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- Subject: RES: RES: FW: srlua extension to run with glued zip file
- From: André de Leiradella <leiradella@...>
- Date: Fri, 7 Jan 2005 18:02:17 -0300
> That's not true. On any modern desktop or server system, executables
> are demand-loaded. Anything read-only and only touched once, like
> that const char, is an good candidate for the OS to just drop, in
> the same way that it drops caches of files. Files hang around in
> memory after you read them too...
> This does depend on a little on OS cache tuning. Some kernels
> prioritize retaining mmap'd pages (like from executables) over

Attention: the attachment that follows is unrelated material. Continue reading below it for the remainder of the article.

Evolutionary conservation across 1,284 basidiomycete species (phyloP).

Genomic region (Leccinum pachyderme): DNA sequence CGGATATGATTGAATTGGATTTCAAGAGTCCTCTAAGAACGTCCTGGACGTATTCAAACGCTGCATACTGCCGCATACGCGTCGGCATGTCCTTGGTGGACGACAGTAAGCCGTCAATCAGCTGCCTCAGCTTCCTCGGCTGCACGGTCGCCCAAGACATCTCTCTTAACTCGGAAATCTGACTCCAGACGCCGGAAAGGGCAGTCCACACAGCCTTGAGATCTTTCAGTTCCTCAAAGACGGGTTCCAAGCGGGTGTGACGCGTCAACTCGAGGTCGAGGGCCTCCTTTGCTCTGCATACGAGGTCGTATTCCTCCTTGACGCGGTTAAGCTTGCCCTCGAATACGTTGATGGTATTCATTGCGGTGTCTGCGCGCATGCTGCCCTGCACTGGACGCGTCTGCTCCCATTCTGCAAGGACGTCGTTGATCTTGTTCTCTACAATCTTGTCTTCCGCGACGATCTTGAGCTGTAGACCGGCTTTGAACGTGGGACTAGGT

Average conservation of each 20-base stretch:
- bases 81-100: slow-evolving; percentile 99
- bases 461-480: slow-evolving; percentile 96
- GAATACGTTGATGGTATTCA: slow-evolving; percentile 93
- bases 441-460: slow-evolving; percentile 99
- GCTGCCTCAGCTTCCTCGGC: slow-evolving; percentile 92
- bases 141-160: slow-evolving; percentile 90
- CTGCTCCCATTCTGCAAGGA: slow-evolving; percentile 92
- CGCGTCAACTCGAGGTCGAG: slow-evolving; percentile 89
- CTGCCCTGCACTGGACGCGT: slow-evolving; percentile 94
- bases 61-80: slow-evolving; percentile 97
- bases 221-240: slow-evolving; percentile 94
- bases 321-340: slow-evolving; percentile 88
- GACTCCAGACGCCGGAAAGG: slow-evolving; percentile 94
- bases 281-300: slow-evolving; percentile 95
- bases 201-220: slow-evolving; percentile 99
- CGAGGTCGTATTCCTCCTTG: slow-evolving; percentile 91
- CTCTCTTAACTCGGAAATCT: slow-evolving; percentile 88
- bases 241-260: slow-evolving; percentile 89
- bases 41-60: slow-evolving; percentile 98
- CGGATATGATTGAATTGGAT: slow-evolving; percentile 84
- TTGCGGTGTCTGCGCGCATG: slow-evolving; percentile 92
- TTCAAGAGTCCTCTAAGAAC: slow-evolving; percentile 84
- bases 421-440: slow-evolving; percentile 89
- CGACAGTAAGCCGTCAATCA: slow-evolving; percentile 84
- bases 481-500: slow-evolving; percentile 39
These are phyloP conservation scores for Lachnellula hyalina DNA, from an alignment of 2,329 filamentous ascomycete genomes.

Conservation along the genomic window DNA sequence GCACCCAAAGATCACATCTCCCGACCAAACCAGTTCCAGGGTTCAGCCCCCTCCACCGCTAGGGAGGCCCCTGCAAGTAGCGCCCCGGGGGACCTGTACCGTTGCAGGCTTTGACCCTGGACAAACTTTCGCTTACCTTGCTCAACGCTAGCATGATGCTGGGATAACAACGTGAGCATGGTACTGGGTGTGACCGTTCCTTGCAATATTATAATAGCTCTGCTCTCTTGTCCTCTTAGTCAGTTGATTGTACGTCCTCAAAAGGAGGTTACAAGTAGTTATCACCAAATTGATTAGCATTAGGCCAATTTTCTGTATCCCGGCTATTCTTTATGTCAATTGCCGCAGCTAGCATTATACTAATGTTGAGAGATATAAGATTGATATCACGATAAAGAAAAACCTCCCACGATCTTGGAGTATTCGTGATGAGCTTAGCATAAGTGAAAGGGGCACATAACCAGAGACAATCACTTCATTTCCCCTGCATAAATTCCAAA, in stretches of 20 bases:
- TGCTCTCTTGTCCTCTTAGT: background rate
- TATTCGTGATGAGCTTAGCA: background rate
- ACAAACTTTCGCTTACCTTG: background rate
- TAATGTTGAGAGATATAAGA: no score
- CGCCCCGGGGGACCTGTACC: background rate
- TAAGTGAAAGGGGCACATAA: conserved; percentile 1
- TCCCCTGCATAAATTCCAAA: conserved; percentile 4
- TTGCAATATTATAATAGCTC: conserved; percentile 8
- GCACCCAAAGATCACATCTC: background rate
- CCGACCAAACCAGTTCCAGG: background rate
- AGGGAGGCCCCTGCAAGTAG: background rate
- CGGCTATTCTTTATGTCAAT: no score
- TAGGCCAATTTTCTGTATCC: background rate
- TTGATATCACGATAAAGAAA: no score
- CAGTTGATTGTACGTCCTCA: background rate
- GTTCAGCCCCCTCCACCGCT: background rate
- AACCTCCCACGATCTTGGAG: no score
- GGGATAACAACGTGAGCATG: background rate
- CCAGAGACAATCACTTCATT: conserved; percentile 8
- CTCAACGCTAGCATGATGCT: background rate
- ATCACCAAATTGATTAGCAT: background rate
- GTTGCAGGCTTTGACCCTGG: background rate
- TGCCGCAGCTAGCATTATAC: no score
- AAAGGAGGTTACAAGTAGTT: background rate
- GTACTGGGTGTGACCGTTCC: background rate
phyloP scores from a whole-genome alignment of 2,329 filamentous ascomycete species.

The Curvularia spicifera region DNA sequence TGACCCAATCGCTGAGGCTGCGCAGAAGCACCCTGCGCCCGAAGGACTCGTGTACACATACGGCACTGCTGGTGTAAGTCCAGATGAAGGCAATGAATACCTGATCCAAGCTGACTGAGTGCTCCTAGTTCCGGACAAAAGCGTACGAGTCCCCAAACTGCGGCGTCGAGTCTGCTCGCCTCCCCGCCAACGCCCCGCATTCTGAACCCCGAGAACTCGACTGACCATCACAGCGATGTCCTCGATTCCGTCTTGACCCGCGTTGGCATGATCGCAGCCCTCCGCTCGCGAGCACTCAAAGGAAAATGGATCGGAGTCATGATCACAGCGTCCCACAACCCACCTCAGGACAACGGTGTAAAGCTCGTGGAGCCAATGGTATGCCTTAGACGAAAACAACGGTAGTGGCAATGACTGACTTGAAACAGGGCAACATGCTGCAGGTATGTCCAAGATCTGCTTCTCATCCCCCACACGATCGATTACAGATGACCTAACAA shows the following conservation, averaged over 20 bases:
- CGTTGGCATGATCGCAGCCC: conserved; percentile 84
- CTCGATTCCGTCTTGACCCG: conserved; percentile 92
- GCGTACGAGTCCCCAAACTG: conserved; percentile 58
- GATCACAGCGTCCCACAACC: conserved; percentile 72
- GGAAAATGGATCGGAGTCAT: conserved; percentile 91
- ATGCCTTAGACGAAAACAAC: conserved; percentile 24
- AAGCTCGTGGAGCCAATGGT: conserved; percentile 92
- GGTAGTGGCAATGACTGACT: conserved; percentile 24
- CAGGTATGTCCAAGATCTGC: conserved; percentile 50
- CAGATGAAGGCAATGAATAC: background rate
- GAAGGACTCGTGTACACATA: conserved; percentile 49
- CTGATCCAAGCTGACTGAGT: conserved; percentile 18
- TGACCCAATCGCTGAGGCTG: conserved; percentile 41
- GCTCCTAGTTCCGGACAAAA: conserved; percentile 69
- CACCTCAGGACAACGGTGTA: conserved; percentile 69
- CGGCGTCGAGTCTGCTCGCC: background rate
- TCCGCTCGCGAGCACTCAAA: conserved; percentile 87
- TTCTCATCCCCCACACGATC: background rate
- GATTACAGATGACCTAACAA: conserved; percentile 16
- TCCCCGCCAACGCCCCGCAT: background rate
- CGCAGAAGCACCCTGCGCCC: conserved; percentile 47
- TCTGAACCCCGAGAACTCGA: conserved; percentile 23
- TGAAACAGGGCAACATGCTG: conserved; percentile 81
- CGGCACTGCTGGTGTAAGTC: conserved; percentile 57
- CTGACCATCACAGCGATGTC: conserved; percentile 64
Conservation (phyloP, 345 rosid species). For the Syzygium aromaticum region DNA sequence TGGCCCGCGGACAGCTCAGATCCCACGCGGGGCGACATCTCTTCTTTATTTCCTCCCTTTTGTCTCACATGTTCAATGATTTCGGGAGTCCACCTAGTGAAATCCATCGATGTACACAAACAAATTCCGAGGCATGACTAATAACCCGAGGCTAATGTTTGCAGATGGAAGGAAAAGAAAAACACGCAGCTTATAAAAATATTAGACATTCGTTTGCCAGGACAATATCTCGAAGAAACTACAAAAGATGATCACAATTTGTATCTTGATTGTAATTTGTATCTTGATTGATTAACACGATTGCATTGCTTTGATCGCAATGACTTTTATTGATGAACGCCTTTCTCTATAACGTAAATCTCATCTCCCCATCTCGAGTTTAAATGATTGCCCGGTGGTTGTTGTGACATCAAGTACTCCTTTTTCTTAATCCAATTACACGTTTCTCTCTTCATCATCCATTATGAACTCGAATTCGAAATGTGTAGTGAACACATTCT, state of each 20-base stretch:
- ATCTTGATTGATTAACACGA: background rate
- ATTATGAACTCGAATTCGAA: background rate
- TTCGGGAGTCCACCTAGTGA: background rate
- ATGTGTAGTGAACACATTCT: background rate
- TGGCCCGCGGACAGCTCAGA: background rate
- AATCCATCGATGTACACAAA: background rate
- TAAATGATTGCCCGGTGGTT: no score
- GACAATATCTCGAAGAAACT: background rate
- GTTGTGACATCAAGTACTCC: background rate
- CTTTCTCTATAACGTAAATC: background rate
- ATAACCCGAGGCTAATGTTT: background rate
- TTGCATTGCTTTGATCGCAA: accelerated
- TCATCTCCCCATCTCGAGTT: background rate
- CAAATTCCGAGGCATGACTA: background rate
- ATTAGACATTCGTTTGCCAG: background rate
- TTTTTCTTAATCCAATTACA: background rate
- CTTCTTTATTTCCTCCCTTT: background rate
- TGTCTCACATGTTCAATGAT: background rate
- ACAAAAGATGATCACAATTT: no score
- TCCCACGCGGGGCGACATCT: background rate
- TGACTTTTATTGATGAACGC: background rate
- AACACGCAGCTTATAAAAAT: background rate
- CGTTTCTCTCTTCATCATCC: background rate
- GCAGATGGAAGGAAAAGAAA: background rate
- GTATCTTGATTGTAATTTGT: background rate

> retained caches of files. But it's only a matter of degree.
> I suppose you could provide a stronger hint to the kernel by calling
> madvise, or munmap the data after you were done. You'd have to be
> careful how you set up the latter of course.
> My first real C programming experiences were on the Amiga and MS-DOS
> where what you said is true. I continue to find the physical memory
> usage on demand paged operating systems to be unintuitive.
I completely agree, but as you said it depends on OS cache tuning or on
giving the right hints to the kernel while trying *not* to munmap your
code or data that is still needed. That's why I prefer to play safe and
read temporary data (i.e. Lua scripts) from the file system at the end
of an executable or as a file by itself. Compressing this data is only
an atempt to make the app distro smaller.
Andre de Leiradella